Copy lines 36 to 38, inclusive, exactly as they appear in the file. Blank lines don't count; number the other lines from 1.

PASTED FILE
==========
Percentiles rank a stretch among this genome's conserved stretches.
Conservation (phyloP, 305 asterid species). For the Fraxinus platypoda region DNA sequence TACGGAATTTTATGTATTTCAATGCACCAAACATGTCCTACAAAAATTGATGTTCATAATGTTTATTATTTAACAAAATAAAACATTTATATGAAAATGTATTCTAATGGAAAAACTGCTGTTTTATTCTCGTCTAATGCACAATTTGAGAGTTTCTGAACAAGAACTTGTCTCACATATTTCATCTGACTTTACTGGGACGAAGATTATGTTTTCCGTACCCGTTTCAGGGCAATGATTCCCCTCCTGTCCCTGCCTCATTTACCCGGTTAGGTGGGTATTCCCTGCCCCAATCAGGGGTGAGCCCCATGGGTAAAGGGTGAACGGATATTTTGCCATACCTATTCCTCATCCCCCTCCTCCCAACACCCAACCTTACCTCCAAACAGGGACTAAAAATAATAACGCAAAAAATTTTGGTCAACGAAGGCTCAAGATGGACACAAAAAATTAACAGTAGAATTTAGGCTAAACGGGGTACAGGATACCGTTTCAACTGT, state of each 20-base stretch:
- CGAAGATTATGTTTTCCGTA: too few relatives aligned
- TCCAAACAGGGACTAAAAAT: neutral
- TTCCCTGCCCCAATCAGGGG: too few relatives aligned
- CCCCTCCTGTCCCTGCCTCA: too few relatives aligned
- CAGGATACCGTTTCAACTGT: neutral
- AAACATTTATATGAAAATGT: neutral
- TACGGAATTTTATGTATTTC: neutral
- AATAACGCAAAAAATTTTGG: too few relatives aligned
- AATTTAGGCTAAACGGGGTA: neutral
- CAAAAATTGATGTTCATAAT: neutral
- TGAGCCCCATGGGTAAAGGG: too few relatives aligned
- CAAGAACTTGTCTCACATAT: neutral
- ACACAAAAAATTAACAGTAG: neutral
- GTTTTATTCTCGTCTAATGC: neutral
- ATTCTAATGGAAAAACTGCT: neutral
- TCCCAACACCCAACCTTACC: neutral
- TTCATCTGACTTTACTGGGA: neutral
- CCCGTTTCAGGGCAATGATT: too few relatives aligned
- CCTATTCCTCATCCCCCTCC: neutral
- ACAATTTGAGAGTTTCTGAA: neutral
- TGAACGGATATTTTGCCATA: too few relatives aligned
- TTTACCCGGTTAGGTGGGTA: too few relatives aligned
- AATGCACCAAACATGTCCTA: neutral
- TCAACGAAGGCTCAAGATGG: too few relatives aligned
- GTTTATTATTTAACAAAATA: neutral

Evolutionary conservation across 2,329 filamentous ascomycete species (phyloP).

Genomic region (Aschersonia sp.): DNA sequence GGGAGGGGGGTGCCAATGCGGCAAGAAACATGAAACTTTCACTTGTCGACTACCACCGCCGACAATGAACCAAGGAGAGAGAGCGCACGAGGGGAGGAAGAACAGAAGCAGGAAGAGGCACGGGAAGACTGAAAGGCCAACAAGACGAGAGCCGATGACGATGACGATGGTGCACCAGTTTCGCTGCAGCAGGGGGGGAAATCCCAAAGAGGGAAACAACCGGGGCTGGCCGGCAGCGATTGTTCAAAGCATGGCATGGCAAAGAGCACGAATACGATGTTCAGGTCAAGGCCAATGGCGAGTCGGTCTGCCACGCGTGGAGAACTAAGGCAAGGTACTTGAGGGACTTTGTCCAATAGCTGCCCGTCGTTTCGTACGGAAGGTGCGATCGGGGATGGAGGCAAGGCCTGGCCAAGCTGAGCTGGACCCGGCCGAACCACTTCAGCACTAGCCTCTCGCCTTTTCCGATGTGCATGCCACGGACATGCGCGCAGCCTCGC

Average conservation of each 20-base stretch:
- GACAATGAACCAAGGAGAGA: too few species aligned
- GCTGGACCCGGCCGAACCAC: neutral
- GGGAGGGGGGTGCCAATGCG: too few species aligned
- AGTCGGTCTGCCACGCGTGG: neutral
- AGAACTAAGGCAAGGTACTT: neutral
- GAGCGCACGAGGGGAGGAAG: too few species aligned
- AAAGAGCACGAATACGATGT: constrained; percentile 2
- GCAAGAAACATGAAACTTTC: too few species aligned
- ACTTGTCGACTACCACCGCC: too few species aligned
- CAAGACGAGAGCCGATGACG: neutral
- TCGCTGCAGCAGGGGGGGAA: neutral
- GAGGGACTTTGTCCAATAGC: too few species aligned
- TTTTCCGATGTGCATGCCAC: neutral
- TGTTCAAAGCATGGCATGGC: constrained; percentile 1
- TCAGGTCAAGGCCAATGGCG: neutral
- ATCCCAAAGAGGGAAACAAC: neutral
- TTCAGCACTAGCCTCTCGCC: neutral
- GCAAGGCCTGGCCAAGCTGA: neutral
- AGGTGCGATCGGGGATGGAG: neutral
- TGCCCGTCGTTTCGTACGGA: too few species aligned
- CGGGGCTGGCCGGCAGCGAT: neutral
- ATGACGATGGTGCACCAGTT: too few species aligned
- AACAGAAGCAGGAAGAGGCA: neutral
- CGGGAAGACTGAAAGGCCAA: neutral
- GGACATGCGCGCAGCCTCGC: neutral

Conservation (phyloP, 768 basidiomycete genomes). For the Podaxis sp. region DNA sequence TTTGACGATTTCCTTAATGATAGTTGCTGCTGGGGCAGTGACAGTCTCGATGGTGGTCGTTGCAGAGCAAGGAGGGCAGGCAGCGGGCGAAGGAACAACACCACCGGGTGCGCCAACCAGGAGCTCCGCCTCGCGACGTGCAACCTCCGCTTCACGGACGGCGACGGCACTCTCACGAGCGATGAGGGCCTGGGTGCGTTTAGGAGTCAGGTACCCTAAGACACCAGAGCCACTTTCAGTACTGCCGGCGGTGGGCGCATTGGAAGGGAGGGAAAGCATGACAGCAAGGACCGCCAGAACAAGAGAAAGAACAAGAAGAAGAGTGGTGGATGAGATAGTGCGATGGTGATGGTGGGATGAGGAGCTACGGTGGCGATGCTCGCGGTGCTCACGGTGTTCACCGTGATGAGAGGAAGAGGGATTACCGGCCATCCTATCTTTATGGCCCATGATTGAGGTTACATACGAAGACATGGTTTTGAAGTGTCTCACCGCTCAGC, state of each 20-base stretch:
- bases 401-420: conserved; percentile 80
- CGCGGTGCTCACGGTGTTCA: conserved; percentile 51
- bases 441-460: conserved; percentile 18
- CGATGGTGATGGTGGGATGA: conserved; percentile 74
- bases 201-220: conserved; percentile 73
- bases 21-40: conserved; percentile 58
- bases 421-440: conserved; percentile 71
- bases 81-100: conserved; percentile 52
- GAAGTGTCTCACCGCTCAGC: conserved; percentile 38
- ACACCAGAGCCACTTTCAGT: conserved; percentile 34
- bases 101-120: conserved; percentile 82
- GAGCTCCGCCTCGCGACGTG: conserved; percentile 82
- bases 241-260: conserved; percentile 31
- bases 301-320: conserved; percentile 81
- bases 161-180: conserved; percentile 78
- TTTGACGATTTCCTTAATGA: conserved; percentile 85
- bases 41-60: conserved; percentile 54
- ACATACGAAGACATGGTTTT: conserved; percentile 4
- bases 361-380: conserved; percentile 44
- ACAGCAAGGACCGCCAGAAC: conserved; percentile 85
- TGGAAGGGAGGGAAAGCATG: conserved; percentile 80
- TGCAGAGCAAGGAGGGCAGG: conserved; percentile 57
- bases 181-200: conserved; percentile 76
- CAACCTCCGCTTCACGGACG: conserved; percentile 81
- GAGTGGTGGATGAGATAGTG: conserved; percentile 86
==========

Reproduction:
- GAGCGCACGAGGGGAGGAAG: too few species aligned
- AAAGAGCACGAATACGATGT: constrained; percentile 2
- GCAAGAAACATGAAACTTTC: too few species aligned